period 1 Erik said...

Well, this seems to be the cool article, so I might as well join in.
Is it just me or is anyone else wondering exactly how that lady has a glass of milk and a bowl of what is presumably cereal with milk? She herself said they have no method for storing dairy products at this time.... hmmmmm.... a quandary for the ages.
On tossing one's fridge to save the environment, I think there're limitations to how far you can go before things become just plain silly. I mean, if you live in Canada, sure, maybe you can live with an ice chest, seeing as it won't go below fridge temperatures outside anyway (um... joking... this article is about global warming, riiight?). I suppose stealing ice from work each day works too... (that part I found a bit strange).
What I mean is, a fridge certainly is a major pollutant, because it uses chemicals toxic to the very food we store in it and vast amounts of energy. From these numbers, it makes logical sense to rid oneself of that toxic behemoth that stores our meat [from the hunt!]. However, we must also acknowledge the technological breakthrough that is the refrigerator. It is a marvel that "99.5 percent of American homes" can have a device that cools food to preserving levels. Sure, we could throw it away, and go back a hundred years, where the milkman would also drop off a big block of ice. Or even further and cover everything in salt or pickle or jam it. I don't want pickle juice in my cereal, nuh uh. Well I'll stop huffing about the importance of the fridge and just say that my conservation efforts include a fridge. (my fridge is quirky in that it has a tendency to randomly freeze things... like our precious milk)
As for my little environmentalist efforts, I have done a few things. First off, thanks to the easiness and availability of BART, a large portion of my carpool (yes, carpool) includes a BART leg. Secondly, I too have replaced most of my light bulbs with the swirly ones. Not only do they look cooler, but they are generally whiter and fairly brighter than incandescents (they do make natural light ones, the yellow type, but they're more expensive). My grandpa always brings them to our house when he comes and goes on raids (i think he got them all this time). Also with my grandpa's guidance, I replaced our heater filters, and seeing as they weren't doing anything, we placed them in places where they would be more effective in preventing indoor (oooOOOoooo) pollutants. Oh yes, and I mustn't forget California's wonderful recyclables program. I'm sure I do a lot more without even thinking about it. That's the thing about the future generation, our generation, in that all this conservation sort of stuff has just become a part of our lives, within our subconscious. I think that we are taking steps towards a cleaner future as individuals like this (maybe not by throwing out our fridges, but...), and the world will eventually be a better place [thanks to viewers like you].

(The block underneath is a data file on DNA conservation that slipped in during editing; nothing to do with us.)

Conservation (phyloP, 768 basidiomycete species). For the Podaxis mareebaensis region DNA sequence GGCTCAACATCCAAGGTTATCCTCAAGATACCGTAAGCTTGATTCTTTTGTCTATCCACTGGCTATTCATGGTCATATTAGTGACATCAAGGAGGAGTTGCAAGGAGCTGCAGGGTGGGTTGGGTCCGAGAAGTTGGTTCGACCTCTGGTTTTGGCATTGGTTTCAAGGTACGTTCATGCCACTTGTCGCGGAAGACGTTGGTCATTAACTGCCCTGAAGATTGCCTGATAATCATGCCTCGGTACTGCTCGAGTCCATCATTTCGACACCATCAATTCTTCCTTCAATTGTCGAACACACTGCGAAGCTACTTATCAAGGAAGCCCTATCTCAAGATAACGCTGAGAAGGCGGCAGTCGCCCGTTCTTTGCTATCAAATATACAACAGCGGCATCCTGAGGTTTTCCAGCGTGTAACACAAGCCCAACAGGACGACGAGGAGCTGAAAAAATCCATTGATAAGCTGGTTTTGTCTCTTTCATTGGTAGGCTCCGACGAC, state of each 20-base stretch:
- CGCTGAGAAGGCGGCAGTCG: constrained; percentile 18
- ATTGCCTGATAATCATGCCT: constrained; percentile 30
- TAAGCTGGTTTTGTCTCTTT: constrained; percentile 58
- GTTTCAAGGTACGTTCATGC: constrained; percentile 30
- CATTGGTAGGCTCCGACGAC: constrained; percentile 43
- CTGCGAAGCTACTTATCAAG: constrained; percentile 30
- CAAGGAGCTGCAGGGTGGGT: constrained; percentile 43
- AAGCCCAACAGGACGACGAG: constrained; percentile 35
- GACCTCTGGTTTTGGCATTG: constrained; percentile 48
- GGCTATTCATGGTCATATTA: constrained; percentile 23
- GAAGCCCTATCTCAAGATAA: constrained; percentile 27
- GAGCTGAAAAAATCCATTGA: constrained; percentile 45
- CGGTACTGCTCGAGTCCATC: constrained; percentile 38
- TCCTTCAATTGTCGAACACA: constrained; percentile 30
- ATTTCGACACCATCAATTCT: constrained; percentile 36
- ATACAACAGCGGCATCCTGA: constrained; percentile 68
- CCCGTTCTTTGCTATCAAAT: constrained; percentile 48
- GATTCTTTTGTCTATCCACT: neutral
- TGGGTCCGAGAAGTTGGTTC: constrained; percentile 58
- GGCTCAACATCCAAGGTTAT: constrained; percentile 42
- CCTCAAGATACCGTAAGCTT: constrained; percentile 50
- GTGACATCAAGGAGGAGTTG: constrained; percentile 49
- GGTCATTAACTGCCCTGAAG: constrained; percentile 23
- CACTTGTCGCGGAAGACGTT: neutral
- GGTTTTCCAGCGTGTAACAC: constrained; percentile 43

Period 7 Justin said...

One of the most dramatic ways that we can cut our carbon footprint is buy eating locally grown food. While I nor my family do this enough, locally grown food is a win-win situation for everyone involved. Instead of purchasing fruits or vegetables grown across the country, or worse, halfway across the world, purchasing produce at local farmers markets cuts transportation costs (and pollutants) drastically. The carbon saved by purchasing an orange that was grown thirty miles away as opposed to one that was flown in from Chile and driven across the country is enormous. Purchasing locally grown food also has incentives for consumers as well, as locally grown food tends to be fresher, and stimulates the local agricultural economy.